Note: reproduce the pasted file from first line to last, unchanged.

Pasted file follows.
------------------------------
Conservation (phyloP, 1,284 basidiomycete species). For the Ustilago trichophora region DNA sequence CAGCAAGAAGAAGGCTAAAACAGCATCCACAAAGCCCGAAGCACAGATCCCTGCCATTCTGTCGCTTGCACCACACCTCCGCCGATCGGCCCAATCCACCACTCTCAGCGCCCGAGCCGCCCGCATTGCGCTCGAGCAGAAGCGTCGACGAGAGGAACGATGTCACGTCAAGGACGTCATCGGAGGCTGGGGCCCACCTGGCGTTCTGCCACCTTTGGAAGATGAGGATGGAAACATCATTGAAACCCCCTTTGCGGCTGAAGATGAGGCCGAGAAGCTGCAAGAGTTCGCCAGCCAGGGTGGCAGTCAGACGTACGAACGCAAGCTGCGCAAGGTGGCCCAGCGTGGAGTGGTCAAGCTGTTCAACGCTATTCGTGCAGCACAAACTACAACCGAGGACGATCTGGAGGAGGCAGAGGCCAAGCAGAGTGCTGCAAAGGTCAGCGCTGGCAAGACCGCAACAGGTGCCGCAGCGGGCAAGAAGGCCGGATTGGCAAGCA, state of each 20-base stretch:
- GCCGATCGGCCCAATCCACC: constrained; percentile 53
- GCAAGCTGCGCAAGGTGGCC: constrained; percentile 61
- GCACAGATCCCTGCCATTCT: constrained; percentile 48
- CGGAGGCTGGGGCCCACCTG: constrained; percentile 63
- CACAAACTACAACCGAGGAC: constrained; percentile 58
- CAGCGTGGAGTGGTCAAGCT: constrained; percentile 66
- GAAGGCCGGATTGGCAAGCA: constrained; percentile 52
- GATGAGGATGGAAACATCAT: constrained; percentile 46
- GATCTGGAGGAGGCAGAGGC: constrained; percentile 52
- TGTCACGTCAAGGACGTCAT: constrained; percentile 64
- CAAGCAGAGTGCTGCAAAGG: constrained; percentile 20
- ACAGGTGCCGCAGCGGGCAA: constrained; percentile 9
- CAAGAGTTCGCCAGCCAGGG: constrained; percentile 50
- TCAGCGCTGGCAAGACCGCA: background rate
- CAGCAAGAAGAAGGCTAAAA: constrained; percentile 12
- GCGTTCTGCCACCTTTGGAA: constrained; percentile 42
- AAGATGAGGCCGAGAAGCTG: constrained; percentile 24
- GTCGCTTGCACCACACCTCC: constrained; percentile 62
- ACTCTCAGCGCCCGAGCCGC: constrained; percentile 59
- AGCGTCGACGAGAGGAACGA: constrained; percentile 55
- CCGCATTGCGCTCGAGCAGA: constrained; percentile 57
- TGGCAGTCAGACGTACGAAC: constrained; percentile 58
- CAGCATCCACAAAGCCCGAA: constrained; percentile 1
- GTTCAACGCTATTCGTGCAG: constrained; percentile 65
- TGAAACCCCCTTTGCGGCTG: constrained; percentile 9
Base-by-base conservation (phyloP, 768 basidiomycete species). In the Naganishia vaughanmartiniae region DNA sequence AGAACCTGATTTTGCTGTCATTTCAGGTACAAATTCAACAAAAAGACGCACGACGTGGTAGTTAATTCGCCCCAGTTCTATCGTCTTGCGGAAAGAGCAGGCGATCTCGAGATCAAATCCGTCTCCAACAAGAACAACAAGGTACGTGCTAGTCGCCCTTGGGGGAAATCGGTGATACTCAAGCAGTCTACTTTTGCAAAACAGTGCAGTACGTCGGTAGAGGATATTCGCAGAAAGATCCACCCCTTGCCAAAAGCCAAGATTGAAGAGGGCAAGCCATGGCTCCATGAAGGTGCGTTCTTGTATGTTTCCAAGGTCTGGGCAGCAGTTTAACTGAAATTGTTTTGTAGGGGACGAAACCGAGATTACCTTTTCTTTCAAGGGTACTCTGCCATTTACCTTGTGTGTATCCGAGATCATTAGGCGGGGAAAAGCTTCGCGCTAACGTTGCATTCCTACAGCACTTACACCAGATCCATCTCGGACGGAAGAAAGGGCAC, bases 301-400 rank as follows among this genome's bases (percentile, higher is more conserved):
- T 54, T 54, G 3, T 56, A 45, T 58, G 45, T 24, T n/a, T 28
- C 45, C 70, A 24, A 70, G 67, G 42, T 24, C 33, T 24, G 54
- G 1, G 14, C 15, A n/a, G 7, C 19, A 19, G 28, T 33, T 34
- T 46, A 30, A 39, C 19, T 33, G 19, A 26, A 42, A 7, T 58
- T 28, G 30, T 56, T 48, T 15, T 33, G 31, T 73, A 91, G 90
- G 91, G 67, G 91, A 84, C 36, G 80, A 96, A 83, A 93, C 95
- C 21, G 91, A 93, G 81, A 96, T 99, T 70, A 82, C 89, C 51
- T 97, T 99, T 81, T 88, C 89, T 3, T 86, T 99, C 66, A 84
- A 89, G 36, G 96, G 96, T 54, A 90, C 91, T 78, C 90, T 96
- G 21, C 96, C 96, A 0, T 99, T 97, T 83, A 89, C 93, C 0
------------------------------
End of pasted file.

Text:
Conservation (phyloP, 1,284 basidiomycete species). For the Ustilago trichophora region DNA sequence CAGCAAGAAGAAGGCTAAAACAGCATCCACAAAGCCCGAAGCACAGATCCCTGCCATTCTGTCGCTTGCACCACACCTCCGCCGATCGGCCCAATCCACCACTCTCAGCGCCCGAGCCGCCCGCATTGCGCTCGAGCAGAAGCGTCGACGAGAGGAACGATGTCACGTCAAGGACGTCATCGGAGGCTGGGGCCCACCTGGCGTTCTGCCACCTTTGGAAGATGAGGATGGAAACATCATTGAAACCCCCTTTGCGGCTGAAGATGAGGCCGAGAAGCTGCAAGAGTTCGCCAGCCAGGGTGGCAGTCAGACGTACGAACGCAAGCTGCGCAAGGTGGCCCAGCGTGGAGTGGTCAAGCTGTTCAACGCTATTCGTGCAGCACAAACTACAACCGAGGACGATCTGGAGGAGGCAGAGGCCAAGCAGAGTGCTGCAAAGGTCAGCGCTGGCAAGACCGCAACAGGTGCCGCAGCGGGCAAGAAGGCCGGATTGGCAAGCA, state of each 20-base stretch:
- GCCGATCGGCCCAATCCACC: constrained; percentile 53
- GCAAGCTGCGCAAGGTGGCC: constrained; percentile 61
- GCACAGATCCCTGCCATTCT: constrained; percentile 48
- CGGAGGCTGGGGCCCACCTG: constrained; percentile 63
- CACAAACTACAACCGAGGAC: constrained; percentile 58
- CAGCGTGGAGTGGTCAAGCT: constrained; percentile 66
- GAAGGCCGGATTGGCAAGCA: constrained; percentile 52
- GATGAGGATGGAAACATCAT: constrained; percentile 46
- GATCTGGAGGAGGCAGAGGC: constrained; percentile 52
- TGTCACGTCAAGGACGTCAT: constrained; percentile 64
- CAAGCAGAGTGCTGCAAAGG: constrained; percentile 20
- ACAGGTGCCGCAGCGGGCAA: constrained; percentile 9
- CAAGAGTTCGCCAGCCAGGG: constrained; percentile 50
- TCAGCGCTGGCAAGACCGCA: background rate
- CAGCAAGAAGAAGGCTAAAA: constrained; percentile 12
- GCGTTCTGCCACCTTTGGAA: constrained; percentile 42
- AAGATGAGGCCGAGAAGCTG: constrained; percentile 24
- GTCGCTTGCACCACACCTCC: constrained; percentile 62
- ACTCTCAGCGCCCGAGCCGC: constrained; percentile 59
- AGCGTCGACGAGAGGAACGA: constrained; percentile 55
- CCGCATTGCGCTCGAGCAGA: constrained; percentile 57
- TGGCAGTCAGACGTACGAAC: constrained; percentile 58
- CAGCATCCACAAAGCCCGAA: constrained; percentile 1
- GTTCAACGCTATTCGTGCAG: constrained; percentile 65
- TGAAACCCCCTTTGCGGCTG: constrained; percentile 9
Base-by-base conservation (phyloP, 768 basidiomycete species). In the Naganishia vaughanmartiniae region DNA sequence AGAACCTGATTTTGCTGTCATTTCAGGTACAAATTCAACAAAAAGACGCACGACGTGGTAGTTAATTCGCCCCAGTTCTATCGTCTTGCGGAAAGAGCAGGCGATCTCGAGATCAAATCCGTCTCCAACAAGAACAACAAGGTACGTGCTAGTCGCCCTTGGGGGAAATCGGTGATACTCAAGCAGTCTACTTTTGCAAAACAGTGCAGTACGTCGGTAGAGGATATTCGCAGAAAGATCCACCCCTTGCCAAAAGCCAAGATTGAAGAGGGCAAGCCATGGCTCCATGAAGGTGCGTTCTTGTATGTTTCCAAGGTCTGGGCAGCAGTTTAACTGAAATTGTTTTGTAGGGGACGAAACCGAGATTACCTTTTCTTTCAAGGGTACTCTGCCATTTACCTTGTGTGTATCCGAGATCATTAGGCGGGGAAAAGCTTCGCGCTAACGTTGCATTCCTACAGCACTTACACCAGATCCATCTCGGACGGAAGAAAGGGCAC, bases 301-400 rank as follows among this genome's bases (percentile, higher is more conserved):
- T 54, T 54, G 3, T 56, A 45, T 58, G 45, T 24, T n/a, T 28
- C 45, C 70, A 24, A 70, G 67, G 42, T 24, C 33, T 24, G 54
- G 1, G 14, C 15, A n/a, G 7, C 19, A 19, G 28, T 33, T 34
- T 46, A 30, A 39, C 19, T 33, G 19, A 26, A 42, A 7, T 58
- T 28, G 30, T 56, T 48, T 15, T 33, G 31, T 73, A 91, G 90
- G 91, G 67, G 91, A 84, C 36, G 80, A 96, A 83, A 93, C 95
- C 21, G 91, A 93, G 81, A 96, T 99, T 70, A 82, C 89, C 51
- T 97, T 99, T 81, T 88, C 89, T 3, T 86, T 99, C 66, A 84
- A 89, G 36, G 96, G 96, T 54, A 90, C 91, T 78, C 90, T 96
- G 21, C 96, C 96, A 0, T 99, T 97, T 83, A 89, C 93, C 0